To Grandmother’s house we went. And I’m pooped.
Our Thanksgiving trip to West Virginia began as a far-off idea, one that I’d eventually nail down for details and form into a concrete plan. As September and October rolled by, I realized that flying to Charleston wasn’t an option, nor was having a driving buddy to share the burden of a 2,400-mile roundtrip trek. Come last Saturday morning, it was me and the boys and a very long road ahead.
The key to our successful trip was a multi-layered plan of attack. First, the boys needed to sit separately (we have an optional third row, yee-haw!) with their own box of travel-friendly toys (quiet and small). Then we needed snacks divied out in plastic baggies that could be passed back easily without stopping the car. Then I laid down the ground rules: We will alternate movies and music, two hours for you and two hours for me. Keep your mess to a minimum and I will try not to yell at you. I’m just as miserable as you are, so hang in there and I might get you a treat at Starbucks.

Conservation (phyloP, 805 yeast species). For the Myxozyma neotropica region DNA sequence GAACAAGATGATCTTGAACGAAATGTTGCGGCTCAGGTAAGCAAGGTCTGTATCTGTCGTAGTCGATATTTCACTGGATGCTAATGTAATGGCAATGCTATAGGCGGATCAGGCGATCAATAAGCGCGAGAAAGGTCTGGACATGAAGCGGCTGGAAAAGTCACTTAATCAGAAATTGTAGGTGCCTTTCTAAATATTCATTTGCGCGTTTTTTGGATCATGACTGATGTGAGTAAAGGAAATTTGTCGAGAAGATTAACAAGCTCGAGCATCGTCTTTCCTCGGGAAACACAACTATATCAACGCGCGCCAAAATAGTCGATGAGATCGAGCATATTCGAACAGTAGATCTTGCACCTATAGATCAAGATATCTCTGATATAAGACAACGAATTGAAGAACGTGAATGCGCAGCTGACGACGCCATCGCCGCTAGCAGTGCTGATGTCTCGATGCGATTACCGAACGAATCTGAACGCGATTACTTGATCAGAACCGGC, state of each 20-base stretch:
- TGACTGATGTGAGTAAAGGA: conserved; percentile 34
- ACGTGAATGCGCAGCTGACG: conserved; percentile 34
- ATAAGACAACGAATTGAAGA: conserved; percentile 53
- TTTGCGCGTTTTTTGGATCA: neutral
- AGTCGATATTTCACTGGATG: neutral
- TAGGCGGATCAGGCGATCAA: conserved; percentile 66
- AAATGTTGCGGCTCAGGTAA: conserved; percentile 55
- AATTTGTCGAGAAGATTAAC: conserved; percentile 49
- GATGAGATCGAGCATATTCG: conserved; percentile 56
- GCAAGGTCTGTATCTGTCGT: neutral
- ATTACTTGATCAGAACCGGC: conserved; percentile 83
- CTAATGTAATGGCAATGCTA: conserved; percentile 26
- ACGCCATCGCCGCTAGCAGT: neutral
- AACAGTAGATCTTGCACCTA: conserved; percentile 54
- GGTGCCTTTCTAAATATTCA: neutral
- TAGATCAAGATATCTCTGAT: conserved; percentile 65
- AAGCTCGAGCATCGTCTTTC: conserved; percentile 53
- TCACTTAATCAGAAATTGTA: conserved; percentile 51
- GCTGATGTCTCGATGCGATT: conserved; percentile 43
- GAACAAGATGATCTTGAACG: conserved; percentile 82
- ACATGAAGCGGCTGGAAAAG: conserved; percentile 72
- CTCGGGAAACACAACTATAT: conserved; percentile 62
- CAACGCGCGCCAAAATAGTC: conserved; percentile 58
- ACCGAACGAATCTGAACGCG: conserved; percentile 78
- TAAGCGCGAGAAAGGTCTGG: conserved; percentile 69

We were fortunate to find one great rest area after another with clean bathrooms and even playgrounds. Every time we stopped I made the boys run laps around the grassy areas or do jumping jacks on the sidewalk. If I was uncomfortable in my cushy bucket seat, then they had to be cramped in their boosters. I’m happy to say both boys are great travelers and it was only in the last two hours of our 42-HOUR, double-weekend drive that they lost their minds. And really, since we’re battling colds and exhaustion, I couldn’t blame them.
Sufficed to say I’m not doing that again for a very, very long time. Especially since we sometimes had to stop to use the restroom and could only find single-seaters. You just do the best you can, right?
Boys, don’t look. Mommy has to go potty.
We got home around 7:30 p.m. yesterday and Salem was waiting for me in the middle of the kitchen floor. He gave me a long lecture via intimidating cat stare about being gone for nine days but quickly forgave me and became my shadow for the rest of the night.
This week begins my attempt to make all of our Christmas decorations from scratch. The challenge isn’t necessarily being creative with what I make but rather how I make them. If I spend too much money on supplies, then I might as well have bought all new decorations, right? Instead, I need to see what I already have and figure out a way to repurpose old things into new decorations. I could go broke at Hobby Lobby buying glitter and glue sticks and balls of twine.
Hmm. That just gave me an idea.